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A few years ago, I dated someone who was also a writer, a very good one. The writer had been a grad student - I think excellent composition and knowledge of nuances is probably important for that.

I’ve been writing since I was a very small girl. I’ve always written as a form of self-entertainment and self care. Writing some things, including most of NOCing on Heaven’s Door, began as an exercise in coping.

This doesn’t lend itself towards analyzing the text and picking word for their incisive value. I tend towards expression over exacting clarity. My fantasy is somewhere I’ve taken the language and thrown it at the canvas of fairytale and myth, swirled themes in. It’s impressionistic. When I write, when I sit down and write 1000-5000 words in a night (it’s worth noting, this is ALWAYS after 10pm at the earliest), I’m not /thinking/ about the words. Or choosing the words.

I’m thinking about the story. What’s happening. Who’s wandering around in the fairytale, and what they’re doing, and how to change my visual thinking into hard 1s and 0s.

It builds slowly, like accretion of sedimentary rock. It does not burst into flame, it does not fall from the sky. I’ll stare at a ridge line in Virginia, wander through several fantasy novels, across a movie, through a spare book of poetry, then meet an exhausted fragment of imagination. This is how I write.

The writer I dated measured, analyzed, repeated. Each word was chosen for the perfect inflection. Every shade of meaning must be appropriate. There would be no broad strokes. Everything was simple workmanship. The words had a spare elegance to them and a careful, didactic use of metaphor.

I actually am talking about two former partners here. My apologies. I am, as I said, somewhat impressionistic.

Here are the lessons I learned from each of these partners.

One of them became an mentor before he ever became a partner. I studied the house style we were both using, and applied it to generate halting attempts at harnessing my own writing. I still use this spare style - generally when it comes to attempts to rein in my adjective use and paragraph construction. His style provides a guide to composition. It has also become my own style, salted with a slightly higher incidence of thesaurus abuse. When we became partners, we wrote no love letters. I continued to write and present the results to him: he continued to edit, much in the same vein he always had. There was no personal judgement in it, simply a sharpening of the existing work.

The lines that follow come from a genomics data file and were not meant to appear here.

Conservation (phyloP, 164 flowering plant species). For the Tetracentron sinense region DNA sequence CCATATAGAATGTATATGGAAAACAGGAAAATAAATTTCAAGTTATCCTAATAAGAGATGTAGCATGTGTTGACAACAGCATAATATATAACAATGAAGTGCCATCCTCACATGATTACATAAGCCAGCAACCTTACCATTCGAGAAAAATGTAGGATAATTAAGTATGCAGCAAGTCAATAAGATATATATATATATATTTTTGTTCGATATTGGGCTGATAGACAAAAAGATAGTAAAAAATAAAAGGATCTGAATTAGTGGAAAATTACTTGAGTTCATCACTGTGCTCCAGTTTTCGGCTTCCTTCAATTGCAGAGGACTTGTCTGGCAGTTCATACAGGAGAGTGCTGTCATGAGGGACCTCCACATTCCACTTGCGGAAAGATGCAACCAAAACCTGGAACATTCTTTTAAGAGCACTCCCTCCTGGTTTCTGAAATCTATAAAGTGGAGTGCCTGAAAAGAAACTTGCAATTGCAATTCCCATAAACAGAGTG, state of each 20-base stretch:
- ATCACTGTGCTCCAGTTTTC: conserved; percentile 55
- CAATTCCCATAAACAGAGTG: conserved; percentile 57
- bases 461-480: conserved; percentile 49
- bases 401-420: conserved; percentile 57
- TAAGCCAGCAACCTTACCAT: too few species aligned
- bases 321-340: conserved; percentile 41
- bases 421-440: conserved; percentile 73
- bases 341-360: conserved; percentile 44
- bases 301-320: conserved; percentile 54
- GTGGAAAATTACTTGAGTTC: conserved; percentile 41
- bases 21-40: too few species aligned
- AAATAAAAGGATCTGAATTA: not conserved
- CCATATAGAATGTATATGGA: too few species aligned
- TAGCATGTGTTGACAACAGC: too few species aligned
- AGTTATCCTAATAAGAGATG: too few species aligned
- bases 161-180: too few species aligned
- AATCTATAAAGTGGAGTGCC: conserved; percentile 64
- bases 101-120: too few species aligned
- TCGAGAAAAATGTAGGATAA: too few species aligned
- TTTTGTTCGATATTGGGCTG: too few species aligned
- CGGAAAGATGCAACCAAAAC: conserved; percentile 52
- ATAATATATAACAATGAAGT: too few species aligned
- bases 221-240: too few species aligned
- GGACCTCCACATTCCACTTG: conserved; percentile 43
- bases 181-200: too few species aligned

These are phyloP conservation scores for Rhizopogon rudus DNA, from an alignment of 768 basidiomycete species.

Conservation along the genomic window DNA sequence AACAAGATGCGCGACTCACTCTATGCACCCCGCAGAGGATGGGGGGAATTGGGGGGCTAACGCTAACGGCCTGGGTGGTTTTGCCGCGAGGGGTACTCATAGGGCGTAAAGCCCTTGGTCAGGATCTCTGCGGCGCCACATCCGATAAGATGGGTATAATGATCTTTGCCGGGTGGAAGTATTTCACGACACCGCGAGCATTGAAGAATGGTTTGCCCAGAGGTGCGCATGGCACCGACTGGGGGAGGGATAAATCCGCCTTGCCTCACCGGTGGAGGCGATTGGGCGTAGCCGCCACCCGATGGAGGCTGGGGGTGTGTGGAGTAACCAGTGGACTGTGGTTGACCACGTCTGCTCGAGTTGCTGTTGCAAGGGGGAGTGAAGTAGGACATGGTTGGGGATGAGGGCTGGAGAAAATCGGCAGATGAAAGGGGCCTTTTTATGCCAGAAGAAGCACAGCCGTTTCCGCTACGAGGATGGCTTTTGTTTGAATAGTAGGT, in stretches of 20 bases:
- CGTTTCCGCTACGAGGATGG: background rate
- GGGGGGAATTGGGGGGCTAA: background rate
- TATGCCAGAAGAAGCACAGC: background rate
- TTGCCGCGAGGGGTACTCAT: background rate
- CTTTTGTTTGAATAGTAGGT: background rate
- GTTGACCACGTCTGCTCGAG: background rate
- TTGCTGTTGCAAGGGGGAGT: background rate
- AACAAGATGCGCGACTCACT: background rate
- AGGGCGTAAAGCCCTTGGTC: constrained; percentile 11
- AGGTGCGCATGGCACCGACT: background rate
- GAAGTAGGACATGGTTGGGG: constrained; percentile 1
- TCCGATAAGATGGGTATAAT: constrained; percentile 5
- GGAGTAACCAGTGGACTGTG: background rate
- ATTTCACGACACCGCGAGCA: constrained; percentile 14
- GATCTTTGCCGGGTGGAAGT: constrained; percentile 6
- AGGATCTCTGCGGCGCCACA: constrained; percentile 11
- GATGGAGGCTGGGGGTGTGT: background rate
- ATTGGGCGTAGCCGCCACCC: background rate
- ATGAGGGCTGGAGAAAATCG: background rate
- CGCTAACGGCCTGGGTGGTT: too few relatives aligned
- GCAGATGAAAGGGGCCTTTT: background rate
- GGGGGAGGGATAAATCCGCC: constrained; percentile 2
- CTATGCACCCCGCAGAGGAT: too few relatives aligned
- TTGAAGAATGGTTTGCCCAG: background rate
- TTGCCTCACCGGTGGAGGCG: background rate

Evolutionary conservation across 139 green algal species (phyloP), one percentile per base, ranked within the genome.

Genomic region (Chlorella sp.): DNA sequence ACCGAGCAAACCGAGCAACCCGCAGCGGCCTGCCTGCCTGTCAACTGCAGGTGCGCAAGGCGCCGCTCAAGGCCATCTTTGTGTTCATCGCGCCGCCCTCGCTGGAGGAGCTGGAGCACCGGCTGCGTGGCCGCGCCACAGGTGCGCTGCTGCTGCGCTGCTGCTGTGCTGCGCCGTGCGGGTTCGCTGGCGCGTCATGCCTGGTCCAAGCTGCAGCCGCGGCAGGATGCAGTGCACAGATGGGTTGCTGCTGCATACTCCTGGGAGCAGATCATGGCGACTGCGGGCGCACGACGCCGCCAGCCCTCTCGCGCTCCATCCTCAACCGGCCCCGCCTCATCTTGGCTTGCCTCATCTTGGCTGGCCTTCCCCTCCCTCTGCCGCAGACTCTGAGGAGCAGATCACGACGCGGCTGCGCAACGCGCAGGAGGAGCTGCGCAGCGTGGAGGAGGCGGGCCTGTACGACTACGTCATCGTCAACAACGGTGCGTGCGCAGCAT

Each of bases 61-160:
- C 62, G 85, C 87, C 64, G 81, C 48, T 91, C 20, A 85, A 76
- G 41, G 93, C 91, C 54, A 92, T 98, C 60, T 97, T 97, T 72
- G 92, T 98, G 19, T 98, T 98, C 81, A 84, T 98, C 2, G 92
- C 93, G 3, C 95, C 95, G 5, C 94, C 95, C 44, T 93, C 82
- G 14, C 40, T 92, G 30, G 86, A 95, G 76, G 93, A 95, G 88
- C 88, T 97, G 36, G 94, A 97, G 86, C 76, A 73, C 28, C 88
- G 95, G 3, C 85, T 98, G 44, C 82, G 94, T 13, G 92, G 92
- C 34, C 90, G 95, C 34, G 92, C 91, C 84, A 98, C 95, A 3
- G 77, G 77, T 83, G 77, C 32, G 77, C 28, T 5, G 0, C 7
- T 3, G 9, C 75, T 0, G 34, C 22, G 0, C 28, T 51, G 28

In our interactions, there was a spare, almost austere romance. He didn’t speak terribly often of how he felt, but when he did, it bore some weight.

The second was a linguist. We never wrote together, prior to or during our relationship. Our projects were strictly separate. They were quite different, these projects: I role-played a Crowleyian figure on a text-based game while they were engaged in philosophical questions and engineering documents. We met in the middle to exchange multi-page love emails that at first were wonderful gifts. Later, as our relationship went sour, our ability to talk to each other through writing slid increasingly out of interface.

As I felt increasingly anxious and unsure of my place in the partnership, what was now word choice critiques, to my eyes, became unnecessary and somewhat cruel. I perceived the emails as becoming more analytical - the sweet words mingled with the feedback became, to me, a distraction from what was actually being said. And what was being said seemed, more often than not, to be at terms exasperated and maddeningly self-centered.

When my partner began to criticize and over-analyze my word choice, I began to tune them out. I stopped writing entirely. I talked to my mentor here and there, and tried to write fiction, but the well was dead.

Writing is my chief survival skill. I cope with my stress by writing. Poetry, descriptive bits, journaling, and fiction especially. I live a busy, overly complicated life that sometimes reads like a novel. My luck is balanced on having faith in a consistent narrative and my own ability to stand up, keep moving, and integrate my experiences as I work towards being a strong, happy, healthy adult. There’s been a lot of shit that has accompanied the luck.

Today, I’ve begun to write again, starting by pulling out my older work and reading it. I’m looking increasingly at the period preceding my block: the first two years I lived on the West Coast, after the tide of the NOC receded and left me in Oakland.

I’m writing myself back together, word by word, sedimentary layer by sedimentary layer, and I have everything to gain.